Chief Executives have to expect a certain amount of public humiliation. They may be chided about their salaries, disparaged for managing problems badly, or held responsible for the disappointments of employees and investors. Those are occupational hazards. Then there are the embarrassments that upend careers and relationships: getting fired, being passed over or pushed into irrelevance. Those are the experiences that can lead an executive to philanthropy, a new spiritual practice, or that most primal response, revenge.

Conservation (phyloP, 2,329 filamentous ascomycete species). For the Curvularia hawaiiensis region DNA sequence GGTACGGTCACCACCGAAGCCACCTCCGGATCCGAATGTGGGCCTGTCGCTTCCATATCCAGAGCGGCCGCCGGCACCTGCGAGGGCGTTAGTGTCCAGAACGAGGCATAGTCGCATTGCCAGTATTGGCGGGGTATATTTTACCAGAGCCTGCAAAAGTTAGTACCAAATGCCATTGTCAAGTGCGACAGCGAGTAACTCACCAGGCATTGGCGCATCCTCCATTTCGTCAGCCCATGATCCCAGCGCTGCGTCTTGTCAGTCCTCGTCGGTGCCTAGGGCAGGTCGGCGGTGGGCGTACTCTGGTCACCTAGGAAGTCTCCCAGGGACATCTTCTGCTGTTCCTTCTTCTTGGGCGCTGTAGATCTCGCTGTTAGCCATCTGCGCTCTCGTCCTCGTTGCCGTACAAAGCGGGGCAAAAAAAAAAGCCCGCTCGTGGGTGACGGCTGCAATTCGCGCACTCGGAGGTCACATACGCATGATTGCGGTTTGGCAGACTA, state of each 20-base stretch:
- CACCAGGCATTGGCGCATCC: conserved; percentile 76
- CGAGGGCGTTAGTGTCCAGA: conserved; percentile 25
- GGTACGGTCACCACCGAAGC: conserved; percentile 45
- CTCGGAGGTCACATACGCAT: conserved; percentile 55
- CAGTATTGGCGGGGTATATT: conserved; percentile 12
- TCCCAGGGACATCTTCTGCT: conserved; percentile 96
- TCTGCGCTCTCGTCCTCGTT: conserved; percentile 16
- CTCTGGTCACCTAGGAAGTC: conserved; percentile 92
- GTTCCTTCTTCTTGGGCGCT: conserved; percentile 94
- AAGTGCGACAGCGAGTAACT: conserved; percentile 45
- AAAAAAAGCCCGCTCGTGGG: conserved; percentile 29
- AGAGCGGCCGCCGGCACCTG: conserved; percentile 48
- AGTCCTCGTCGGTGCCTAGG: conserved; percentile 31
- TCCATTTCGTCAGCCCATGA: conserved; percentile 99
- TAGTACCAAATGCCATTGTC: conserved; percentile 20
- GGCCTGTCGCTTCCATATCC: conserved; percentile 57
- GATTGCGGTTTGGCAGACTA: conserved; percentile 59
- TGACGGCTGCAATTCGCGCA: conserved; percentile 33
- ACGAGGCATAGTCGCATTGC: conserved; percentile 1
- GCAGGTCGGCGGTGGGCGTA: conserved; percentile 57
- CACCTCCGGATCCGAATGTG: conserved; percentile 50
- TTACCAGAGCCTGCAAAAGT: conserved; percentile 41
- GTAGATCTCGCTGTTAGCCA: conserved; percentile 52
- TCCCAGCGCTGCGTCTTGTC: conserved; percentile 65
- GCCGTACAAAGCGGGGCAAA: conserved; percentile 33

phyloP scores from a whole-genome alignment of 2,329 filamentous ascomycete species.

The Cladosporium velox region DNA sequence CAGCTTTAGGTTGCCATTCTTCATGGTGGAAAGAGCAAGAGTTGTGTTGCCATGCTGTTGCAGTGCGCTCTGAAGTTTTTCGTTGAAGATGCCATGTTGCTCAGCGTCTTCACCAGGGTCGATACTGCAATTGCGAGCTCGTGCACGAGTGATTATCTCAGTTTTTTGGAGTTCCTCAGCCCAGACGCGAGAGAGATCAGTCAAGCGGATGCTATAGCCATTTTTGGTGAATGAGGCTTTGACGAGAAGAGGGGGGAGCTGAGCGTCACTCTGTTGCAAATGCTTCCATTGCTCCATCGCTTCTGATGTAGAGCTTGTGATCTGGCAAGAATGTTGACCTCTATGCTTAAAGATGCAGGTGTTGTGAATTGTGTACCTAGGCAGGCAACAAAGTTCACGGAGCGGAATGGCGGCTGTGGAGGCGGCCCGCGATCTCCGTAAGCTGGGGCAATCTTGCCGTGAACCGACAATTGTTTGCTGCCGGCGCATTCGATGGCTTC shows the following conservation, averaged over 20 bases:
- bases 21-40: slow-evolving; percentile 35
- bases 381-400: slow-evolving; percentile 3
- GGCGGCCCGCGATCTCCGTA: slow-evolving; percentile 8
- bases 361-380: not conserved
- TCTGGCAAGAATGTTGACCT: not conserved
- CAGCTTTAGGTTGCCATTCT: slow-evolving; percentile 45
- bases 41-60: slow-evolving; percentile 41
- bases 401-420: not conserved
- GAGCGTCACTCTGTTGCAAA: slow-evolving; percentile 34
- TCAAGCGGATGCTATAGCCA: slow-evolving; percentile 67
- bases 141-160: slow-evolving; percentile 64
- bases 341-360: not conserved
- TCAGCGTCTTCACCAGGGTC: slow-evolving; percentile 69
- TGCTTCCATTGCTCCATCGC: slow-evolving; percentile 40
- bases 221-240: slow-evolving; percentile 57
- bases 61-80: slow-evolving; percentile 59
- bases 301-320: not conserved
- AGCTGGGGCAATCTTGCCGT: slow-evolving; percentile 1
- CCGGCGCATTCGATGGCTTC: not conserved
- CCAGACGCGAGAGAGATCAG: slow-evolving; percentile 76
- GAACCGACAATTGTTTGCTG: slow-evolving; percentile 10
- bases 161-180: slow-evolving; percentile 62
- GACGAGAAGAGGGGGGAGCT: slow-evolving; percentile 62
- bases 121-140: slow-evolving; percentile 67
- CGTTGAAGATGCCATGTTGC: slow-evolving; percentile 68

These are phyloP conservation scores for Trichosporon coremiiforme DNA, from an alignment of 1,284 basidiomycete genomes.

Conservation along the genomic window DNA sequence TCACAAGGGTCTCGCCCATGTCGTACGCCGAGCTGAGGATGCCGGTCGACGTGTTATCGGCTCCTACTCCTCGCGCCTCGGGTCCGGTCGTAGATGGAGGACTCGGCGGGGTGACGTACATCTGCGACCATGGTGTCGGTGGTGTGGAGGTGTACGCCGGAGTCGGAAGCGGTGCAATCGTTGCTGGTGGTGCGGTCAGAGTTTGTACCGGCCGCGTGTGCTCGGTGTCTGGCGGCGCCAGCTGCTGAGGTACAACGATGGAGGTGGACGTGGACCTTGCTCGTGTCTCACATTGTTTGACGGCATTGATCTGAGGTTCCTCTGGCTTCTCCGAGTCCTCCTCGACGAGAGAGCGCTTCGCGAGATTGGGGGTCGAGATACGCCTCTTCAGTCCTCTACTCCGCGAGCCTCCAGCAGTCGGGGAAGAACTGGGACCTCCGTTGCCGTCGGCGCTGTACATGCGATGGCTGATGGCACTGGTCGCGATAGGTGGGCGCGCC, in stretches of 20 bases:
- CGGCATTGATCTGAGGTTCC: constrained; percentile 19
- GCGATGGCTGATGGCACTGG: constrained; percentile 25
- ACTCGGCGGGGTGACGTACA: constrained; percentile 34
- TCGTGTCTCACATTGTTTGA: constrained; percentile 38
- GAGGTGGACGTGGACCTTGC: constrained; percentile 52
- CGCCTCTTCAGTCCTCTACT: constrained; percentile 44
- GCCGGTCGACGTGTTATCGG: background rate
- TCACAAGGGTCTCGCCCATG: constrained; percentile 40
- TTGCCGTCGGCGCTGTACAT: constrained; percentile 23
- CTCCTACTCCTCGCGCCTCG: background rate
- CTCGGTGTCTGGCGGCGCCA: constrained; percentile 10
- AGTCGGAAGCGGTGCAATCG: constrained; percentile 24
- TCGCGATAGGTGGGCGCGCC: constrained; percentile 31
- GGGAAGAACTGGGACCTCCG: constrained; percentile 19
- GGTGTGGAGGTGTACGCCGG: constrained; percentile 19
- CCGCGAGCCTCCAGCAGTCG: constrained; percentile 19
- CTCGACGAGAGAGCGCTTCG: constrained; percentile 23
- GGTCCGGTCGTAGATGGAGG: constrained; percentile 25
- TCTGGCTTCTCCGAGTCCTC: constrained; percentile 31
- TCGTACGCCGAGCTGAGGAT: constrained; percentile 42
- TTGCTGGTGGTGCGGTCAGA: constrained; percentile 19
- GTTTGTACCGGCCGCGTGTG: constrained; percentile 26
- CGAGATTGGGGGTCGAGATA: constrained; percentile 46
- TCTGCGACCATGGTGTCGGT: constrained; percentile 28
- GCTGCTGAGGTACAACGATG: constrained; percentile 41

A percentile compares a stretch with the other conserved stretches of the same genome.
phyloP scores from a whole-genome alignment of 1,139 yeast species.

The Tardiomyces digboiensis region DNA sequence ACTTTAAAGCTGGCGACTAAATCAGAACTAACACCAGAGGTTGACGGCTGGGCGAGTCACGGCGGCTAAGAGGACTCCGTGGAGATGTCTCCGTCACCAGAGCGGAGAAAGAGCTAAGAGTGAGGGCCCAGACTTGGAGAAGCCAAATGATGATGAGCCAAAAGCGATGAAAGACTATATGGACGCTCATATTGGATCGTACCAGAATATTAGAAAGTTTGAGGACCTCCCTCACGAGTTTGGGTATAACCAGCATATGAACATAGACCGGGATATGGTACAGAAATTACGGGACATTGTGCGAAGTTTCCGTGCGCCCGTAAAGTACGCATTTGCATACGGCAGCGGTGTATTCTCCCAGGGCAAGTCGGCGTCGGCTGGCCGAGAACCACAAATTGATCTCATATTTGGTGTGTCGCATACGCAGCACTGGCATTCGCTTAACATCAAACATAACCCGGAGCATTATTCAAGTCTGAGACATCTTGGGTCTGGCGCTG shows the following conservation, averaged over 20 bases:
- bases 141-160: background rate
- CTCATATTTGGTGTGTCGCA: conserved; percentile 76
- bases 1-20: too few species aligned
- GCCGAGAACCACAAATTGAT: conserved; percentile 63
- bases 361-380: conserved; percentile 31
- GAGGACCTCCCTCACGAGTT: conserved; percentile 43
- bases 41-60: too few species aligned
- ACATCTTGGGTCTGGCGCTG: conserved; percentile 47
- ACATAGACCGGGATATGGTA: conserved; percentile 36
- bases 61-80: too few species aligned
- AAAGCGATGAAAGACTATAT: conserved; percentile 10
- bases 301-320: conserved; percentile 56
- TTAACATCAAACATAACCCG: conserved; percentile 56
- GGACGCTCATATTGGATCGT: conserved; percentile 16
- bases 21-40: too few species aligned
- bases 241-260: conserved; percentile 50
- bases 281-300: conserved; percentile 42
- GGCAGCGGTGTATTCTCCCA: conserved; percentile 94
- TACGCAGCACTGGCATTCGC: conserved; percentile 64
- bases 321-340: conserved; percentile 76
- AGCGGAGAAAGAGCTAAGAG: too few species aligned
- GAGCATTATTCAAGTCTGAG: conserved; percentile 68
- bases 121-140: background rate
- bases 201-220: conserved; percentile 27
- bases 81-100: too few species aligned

These are stories of three executives: Two were asked to leave companies they helped create; the third was challenged from within. In the most dramatic telling, they were betrayed or tested by the people they most trusted and forced to find their own way. We don't even need to say they are motivated by revenge. Simple rivalry will do.
By Susan Berfield